They must adjust to a different culture and school system, often without the help of family. Many students who should be one or two years away from taking college-entrance examinations are now stuck in lower grade school because their English is not adequate, a serious consequence of the transition from Israel, where they were instructed in Hebrew.

    “When they first came here they had a language barrier,” said Alex Gumisiriza, a science teacher who heads academic programs at Trinity School. “But now they are catching up.”

    Several of the teenagers who spoke to The Associated Press said they left Israel in 2011 or 2012 and lived in South Sudan before coming to Uganda. The move had effectively broken up their families, with many going months without seeing their parents. Although some said their parents had chosen to return to South Sudan in response to growing anti-refugee sentiment in Israel, many were deported.

    “We were told that in Israel they didn’t want refugees, that there were many refugees in the country,” said Victoria James, a bubbly 16-year-old student whose family lived in Tel Aviv. “It was very bad. I was going to live in a country that I knew nothing about.”

    James said she misses her friends, who occasionally chat with her on Facebook, and her teachers. Quite a few of the students said they miss Tel Aviv’s big malls, of which there are not many in Uganda. Others recall the good basketball courts there.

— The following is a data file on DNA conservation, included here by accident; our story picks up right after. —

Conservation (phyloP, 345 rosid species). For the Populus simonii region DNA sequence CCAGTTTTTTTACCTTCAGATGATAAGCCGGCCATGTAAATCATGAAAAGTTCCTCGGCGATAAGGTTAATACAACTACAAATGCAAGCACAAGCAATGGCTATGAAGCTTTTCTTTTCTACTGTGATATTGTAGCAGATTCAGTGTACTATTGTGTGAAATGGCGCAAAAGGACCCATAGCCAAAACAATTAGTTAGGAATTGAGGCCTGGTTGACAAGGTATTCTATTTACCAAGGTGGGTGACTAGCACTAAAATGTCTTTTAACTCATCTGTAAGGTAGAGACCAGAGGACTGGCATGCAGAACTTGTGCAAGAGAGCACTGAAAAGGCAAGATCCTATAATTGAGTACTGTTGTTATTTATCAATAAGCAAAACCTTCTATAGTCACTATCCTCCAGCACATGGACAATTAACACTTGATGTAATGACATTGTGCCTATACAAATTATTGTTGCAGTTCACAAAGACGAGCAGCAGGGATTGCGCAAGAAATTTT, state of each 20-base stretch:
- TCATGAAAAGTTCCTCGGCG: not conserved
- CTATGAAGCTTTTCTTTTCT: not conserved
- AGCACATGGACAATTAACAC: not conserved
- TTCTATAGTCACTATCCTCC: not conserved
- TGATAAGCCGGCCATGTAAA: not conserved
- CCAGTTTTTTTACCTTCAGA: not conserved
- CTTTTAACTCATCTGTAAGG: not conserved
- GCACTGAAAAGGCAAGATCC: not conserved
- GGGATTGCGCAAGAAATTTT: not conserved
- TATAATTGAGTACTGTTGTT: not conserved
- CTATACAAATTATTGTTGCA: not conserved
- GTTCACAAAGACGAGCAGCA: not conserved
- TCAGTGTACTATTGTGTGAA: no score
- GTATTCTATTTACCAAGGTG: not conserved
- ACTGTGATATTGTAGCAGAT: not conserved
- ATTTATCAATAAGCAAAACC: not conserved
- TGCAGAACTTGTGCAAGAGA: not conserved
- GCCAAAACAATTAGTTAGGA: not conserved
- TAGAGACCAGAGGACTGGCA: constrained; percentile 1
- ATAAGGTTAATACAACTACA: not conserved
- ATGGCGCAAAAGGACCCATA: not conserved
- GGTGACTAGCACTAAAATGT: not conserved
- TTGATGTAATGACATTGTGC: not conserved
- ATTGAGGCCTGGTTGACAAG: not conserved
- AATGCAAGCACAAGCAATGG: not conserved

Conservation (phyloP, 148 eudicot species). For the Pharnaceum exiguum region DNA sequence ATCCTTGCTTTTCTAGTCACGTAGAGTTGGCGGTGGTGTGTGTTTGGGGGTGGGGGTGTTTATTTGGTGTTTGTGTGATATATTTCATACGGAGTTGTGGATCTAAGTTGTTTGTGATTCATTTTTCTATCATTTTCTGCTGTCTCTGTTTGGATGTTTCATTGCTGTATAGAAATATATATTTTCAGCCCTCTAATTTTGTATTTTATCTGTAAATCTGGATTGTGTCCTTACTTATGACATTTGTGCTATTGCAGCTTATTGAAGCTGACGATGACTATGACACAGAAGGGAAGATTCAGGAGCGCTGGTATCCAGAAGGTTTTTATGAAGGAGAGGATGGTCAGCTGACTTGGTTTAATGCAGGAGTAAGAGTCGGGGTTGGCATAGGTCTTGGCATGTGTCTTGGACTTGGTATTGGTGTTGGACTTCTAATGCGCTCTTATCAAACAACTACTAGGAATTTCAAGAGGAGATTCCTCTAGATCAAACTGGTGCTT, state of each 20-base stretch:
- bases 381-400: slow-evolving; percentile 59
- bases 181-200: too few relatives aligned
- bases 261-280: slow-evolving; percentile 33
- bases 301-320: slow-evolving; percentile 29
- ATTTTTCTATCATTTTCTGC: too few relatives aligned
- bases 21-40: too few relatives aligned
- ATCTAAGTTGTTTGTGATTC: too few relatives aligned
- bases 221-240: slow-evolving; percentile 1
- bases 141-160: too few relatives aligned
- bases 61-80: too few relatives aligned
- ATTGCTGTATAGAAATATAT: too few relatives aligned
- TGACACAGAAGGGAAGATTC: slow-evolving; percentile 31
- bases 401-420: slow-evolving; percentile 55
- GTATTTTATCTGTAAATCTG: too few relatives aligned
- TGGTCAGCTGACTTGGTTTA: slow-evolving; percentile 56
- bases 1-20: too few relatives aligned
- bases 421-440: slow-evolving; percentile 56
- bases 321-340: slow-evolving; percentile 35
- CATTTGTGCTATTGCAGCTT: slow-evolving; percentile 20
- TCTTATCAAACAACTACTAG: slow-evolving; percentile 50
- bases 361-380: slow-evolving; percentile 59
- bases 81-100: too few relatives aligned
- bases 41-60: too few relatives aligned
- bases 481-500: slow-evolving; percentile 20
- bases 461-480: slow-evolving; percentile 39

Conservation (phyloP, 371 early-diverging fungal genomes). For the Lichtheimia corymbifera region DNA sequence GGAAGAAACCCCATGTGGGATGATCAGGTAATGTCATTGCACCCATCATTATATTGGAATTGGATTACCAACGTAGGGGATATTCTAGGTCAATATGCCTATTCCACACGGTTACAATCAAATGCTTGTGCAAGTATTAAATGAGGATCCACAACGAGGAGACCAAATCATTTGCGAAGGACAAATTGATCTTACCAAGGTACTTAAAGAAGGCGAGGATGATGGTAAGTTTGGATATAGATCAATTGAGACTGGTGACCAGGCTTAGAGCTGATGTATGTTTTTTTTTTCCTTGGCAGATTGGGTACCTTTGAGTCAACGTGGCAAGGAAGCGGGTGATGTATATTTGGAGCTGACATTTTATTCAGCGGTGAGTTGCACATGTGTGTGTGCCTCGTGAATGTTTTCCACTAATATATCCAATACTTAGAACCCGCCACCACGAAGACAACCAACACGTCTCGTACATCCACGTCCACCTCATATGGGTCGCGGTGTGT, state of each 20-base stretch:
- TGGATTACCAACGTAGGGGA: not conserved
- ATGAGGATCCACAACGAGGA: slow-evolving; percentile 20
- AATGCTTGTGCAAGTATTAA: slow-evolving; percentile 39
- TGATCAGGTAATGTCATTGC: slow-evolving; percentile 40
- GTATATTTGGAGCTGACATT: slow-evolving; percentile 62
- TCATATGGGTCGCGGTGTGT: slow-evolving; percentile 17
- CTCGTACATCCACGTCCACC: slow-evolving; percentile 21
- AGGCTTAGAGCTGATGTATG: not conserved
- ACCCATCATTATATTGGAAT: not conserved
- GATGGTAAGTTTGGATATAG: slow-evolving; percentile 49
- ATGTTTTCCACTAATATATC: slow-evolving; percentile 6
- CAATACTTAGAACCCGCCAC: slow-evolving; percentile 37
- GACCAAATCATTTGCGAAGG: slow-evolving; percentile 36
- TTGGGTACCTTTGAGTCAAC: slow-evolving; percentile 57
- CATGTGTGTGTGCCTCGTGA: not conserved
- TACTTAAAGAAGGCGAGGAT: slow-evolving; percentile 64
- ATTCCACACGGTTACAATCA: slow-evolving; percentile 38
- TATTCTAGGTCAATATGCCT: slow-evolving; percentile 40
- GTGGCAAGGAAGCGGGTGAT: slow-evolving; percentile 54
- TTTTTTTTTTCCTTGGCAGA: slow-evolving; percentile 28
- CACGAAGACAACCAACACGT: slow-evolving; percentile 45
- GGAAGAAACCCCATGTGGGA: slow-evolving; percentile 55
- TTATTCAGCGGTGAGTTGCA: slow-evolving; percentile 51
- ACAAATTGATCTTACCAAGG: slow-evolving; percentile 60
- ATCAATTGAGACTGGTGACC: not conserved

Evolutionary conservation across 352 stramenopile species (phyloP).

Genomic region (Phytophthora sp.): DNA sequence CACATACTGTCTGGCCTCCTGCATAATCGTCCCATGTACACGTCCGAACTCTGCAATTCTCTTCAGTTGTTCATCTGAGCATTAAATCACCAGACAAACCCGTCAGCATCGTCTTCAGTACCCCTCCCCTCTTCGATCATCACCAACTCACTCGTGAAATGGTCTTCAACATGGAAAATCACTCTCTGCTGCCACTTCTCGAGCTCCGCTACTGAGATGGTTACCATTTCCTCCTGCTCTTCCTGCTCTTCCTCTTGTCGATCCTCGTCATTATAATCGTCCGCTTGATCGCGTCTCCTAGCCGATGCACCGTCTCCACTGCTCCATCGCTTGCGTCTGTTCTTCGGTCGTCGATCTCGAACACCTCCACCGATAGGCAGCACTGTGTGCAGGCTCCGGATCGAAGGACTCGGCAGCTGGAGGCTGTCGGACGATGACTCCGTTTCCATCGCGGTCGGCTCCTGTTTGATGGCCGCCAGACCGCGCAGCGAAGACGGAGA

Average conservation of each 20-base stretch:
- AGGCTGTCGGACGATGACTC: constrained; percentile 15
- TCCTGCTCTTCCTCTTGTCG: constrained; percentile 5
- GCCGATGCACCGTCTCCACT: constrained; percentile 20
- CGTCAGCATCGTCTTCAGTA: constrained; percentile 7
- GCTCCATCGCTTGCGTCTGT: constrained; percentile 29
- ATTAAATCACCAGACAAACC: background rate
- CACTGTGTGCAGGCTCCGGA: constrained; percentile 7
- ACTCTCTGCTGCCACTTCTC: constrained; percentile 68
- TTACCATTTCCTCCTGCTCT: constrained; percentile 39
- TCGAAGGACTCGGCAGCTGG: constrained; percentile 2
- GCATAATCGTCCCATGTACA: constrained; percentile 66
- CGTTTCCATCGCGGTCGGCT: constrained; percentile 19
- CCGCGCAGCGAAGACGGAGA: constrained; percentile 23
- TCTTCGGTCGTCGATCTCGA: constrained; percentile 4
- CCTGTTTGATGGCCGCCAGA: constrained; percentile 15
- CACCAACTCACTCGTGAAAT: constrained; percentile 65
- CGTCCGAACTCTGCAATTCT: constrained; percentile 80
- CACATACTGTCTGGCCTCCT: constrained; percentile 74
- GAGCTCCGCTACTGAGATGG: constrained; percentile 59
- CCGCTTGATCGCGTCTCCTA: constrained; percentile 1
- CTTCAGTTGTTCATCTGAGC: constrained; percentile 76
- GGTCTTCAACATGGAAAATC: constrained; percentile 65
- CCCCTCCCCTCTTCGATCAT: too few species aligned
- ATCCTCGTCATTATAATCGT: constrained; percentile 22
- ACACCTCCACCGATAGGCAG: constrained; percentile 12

Many of the African migrants pouring across Israel’s southern border with Egypt come from Eritrea and South Sudan, countries with a history of political violence and rights abuses. Israel has now built a fence along the border with Egypt, all but stopping the influx. It passed a law that allows for the migrants’ detention and said it has a deal with an unidentified country to host some of the Africans until they are able to return home.

    In this photo taken Wednesday, April 9, 2014, South Sudanese teenager Asunta Atoch, 16, left, who previously lived in Israel listens to her friends talk about their time in the country, in a classroom at the Trinity boarding school where they now live in Kampala, Uganda.
    In this photo taken Wednesday, April 9, 2014, South Sudanese teenager Asunta Atoch, 16, left, who previously lived in Israel listens to her friends talk about their time in the country, in a classroom at the Trinity boarding school where they now live in Kampala, Uganda.

    An Israeli official told The Associated Press that Israel had begun sending dozens of African migrants to Uganda in a voluntary deportation campaign that Ugandan officials and refugee authorities insist they know nothing about. While there is no formal agreement with Uganda, the Israeli official said, Israel is paying up to $3,500 to each migrant who agreed to leave for Uganda. The official spoke on condition of anonymity because he was not authorized to speak to the media on this matter.

    Migrants and activists said the arrangement, which includes a one-way ticket and a stipend, is questionable because it’s unclear if there’s an official agreement with Uganda to secure their status.

    Gudovitch, the anti-deportation activist, said he was ashamed of Israel’s policy toward African migrants.

    “Part of the Jewish tradition is to accept refugees,” he said. “I think Israel should protect refugees because we have been refugees and we don’t know the next time we shall be refugees.”

    His group, an Israeli nonprofit called Become, supports the South Sudanese students as part of its efforts to help vulnerable children in the world’s poorest parts.

    “They are Israeli kids,” Gudovitch said. “For me these kids are representative of my country.”

    *Source AP/Yahoo
    http://panafricanvisions.com/2014/israel-african-kids-start-afresh-uganda/

Viewing 2 posts - 1 through 2 (of 2 total)

You must be logged in to reply to this topic.

Comments are closed